DRIVER DISTRACTION HAS DEVASTATING CONSEQUENCES FOR ALL INVOLVED

by / Monday, 26 November 2018 / Published in News item

Today, the Victorian County Court sentenced Emma Kent, 24, to jail for nine months. Ms Kent was distracted for 10 seconds before fatally hitting 57-year-old Gareth Davies when he was out cycling in Macedon in 2017.

Ms Kent pleaded guilty to one charge of dangerous driving causing death. Judge Pollen acknowledged Ms Kent’s remorse and guilt stating, “The distress to both families, Mr Davies’ and your own, is evident. But their loss is permanent.”

Tragedies like these have lifelong impacts on every person involved

A man has lost his life, his friends and family their cherished loved one. The devastating and ongoing impacts of this tragedy are palpable in the victim impact statements of his daughters presented to the courts.

Cyclists are particularly vulnerable road users who lack the protection of metal box. As this case demonstrates, even a small lapse of concentration can have devastating consequences.

Road safety is everyone’s responsibility

Better education about the dangers of driver distraction is urgently required. Australian drivers are not being given the tools they need to drive safely around cyclists, and that is why we are also seeking to ensure that cycling safety becomes a core component of driver licensing and training process across Australia.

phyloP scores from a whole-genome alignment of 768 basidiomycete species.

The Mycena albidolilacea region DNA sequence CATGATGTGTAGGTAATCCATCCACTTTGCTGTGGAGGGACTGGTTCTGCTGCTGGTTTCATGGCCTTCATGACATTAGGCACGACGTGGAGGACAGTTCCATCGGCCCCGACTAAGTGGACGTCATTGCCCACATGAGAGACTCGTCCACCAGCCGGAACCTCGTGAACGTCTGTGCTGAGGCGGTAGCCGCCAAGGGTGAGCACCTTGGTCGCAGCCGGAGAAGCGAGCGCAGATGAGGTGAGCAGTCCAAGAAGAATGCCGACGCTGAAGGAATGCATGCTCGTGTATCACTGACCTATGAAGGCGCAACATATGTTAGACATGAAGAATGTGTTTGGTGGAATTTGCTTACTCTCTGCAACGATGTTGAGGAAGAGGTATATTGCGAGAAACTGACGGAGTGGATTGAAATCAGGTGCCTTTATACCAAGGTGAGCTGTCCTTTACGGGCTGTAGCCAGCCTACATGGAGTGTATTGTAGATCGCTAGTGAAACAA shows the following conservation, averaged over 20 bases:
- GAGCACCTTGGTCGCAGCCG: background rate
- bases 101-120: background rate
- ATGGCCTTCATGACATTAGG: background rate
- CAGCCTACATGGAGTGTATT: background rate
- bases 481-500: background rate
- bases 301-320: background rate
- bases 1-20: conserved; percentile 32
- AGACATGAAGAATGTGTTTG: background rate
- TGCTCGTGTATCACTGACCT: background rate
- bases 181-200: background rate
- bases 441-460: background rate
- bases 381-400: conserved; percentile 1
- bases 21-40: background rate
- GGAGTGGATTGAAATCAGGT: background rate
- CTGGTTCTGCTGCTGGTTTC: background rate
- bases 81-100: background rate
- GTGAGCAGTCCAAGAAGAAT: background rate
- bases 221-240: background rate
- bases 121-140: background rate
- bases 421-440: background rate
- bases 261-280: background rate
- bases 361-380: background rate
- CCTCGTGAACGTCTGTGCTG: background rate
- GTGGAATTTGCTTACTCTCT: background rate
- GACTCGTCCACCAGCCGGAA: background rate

There are many actions we can all take to make sure we’re focused while we’re on the road:

  • Keep your eyes on the road – changing your focus for just a few seconds to play a song, look at a text, or grab something from a bag is all it takes to have a serious crash
  • Use tools to help you stay focused – many phones now build in tools to mute alerts while you are driving. Put your phone away for the duration of your trip.
  • Leave your multi-tasking at work – you only have one task when you’re driving: to get home safely
  • Don’t drive when you’re drowsy – it’s very difficult to concentrate when driving while fatigued. Take a break or ask someone else to drive.

What we are doing

We have developed a heavy vehicle driver vulnerable road user awareness training package to support safe road user interactions between heavy vehicle drivers and vulnerable road users during Victoria’s infrastructure boom.

The Amy Gillett Foundation recently submitted to a review of the ACT’s graduated driver licence scheme. This review aims to address the challenges in adequately equipping young drivers with essential skills to keep themselves and vulnerable road users safe.

We also frequently participate in State and Federal Government inquiries that explore technological solutions to road safety which can help reduce driver distraction.

We proudly partner on Cycle Aware, a national research project looking at how at how drivers learn to interact with cyclists. It focuses on the education and training received by people in the early stages of driving such as pre-learner, learner and probationary drivers. The ultimate aim of the project is to foster safer driver-cyclist interactions.

TOP